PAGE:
Battle-scarred Israeli soldiers and dogs help each other cope with trauma

With broken bodies and minds from the battlefield or the dog fighting arena, troops and their furry companions learn to understand each other and give and receive unconditional love

Noam Barkan|
In Megadim, a small moshav in northern Israel, there's a dog kennel with some very special residents. These dogs have been through horrors and came out on the other side, but not without cost. And just like soldiers, they too suffer from post-traumatic stress disorder.
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  • Dobermans, Pitbulls and American Staffordshire Terriers (or Amstaff for short) have been subjected to harrowing experiences like dog fights, many coming out with substantial physical, as well as mental, scars.
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    פרויקט גיבורים שתיים על ארבע עמותת גלבוע אוהבת חיות
    פרויקט גיבורים שתיים על ארבע עמותת גלבוע אוהבת חיות
    Showing love helps the dogs open up
    (Photo: Elad Gershgorn)
    The kennel is operated by the Gilboa Loves Animals foundation, established 17 years ago by Anya Moskov, and the dogs are paired with soldiers who also suffer from PTSD, in a project designed to give them the sort of companionship that understands their struggle without saying a word.
    Kfir Eyal's first encounter with his dog Boss triggered flashbacks for the 42-year-old.
    "It reminded me of the time I was committed to a psychiatric facility. I felt caged, like a dog waiting for his daily walk. I did no harm. I only tried to give, and instead, they locked me up. The first time I laid my eyes on Boss, I just knew he was the dog for me," he says.
    Boss, however, needed a bit more time. The American Terrier came in damaged in more ways than one and needed several sessions before he began opening up and stopped going crazy around other dogs.
    "I can see the improvement in both of us. I also adopted a dog following the project," he adds.
    Eyal's PTSD began 10 years ago, after serving in the elite IDF Duvdevan unit for 19 years.
    "For me, it comes across as violent outbursts and uncontrollable reactions to certain triggers. The recuperation involves a lengthy rehabilitation process and a lot of mental work."
    What does that have to do with your military service?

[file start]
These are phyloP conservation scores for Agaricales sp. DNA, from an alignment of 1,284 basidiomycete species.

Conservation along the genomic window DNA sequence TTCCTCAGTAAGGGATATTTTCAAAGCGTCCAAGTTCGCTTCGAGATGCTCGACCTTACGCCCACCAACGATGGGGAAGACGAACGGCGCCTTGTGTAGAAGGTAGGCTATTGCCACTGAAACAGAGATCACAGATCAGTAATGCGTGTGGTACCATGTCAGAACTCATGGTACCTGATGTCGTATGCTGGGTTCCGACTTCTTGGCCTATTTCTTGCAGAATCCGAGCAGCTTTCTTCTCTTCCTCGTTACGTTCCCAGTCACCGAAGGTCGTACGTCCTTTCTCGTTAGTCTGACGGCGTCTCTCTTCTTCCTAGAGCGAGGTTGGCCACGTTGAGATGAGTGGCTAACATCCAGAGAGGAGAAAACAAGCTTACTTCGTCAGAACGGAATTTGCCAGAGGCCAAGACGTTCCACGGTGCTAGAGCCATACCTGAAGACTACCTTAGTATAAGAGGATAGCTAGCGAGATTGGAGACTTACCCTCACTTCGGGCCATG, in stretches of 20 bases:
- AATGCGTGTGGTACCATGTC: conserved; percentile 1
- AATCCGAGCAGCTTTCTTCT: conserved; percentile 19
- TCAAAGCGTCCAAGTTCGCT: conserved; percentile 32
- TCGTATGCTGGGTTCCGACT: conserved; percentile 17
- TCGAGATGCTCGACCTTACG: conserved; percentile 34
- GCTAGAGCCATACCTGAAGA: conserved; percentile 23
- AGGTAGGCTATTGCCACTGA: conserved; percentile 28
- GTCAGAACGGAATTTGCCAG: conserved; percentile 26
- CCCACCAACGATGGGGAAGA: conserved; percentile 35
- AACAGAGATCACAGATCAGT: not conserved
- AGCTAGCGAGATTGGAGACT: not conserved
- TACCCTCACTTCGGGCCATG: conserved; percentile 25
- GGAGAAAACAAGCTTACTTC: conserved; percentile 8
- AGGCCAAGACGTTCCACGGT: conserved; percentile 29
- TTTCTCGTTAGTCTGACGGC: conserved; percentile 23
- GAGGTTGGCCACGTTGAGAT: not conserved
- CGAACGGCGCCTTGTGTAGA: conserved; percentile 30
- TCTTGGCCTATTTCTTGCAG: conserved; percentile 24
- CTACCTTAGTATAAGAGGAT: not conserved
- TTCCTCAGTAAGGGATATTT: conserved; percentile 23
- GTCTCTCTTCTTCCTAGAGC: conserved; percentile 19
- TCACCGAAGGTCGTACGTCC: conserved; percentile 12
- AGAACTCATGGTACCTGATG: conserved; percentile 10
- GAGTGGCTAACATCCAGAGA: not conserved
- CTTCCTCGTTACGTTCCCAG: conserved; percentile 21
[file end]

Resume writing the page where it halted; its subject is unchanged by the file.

"During training, they wipe out all the values you came in with and replace them with a new set of values, whereby you are fully prepared to walk into a crowded market and do everything required to stop a terrorist from detonating. These kinds of experiences have a mental toll."
    Are you constantly alert?
    "On duty, you have to be. It's very intense. You don't even think about it. It's embedded in you, so it also happens sometimes in civilian life. I began breaking stuff around the house. Sometimes it was the kids screaming that triggered me. When my wife tells me she wants to go clothes shopping, entering a store could trigger me. I can't go in there and I don't know how to tell her, so I erupt," Eyal says.
    "I have a nightmare in which there's a terrorist in front of me and I pull out my gun but the bullet doesn't hit him, but me instead. Then I wake up. The memories are entrenched."

    Patient becomes therapist

    Anya Moskov became involved with dogs when her son brought a stray home.
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    פרויקט גיבורים שתיים על ארבע עמותת גלבוע אוהבת חיות
    פרויקט גיבורים שתיים על ארבע עמותת גלבוע אוהבת חיות
    Fostering trust and warmth is essential
    (Photo: Elad Gershgorn)
    "I brought him to an animal non-profit, followed by a few other dogs. Eventually, I decided to just start my own doggie foundation. These dog breeds I have are considered to be the most dangerous, but they're actually the best human companions," she says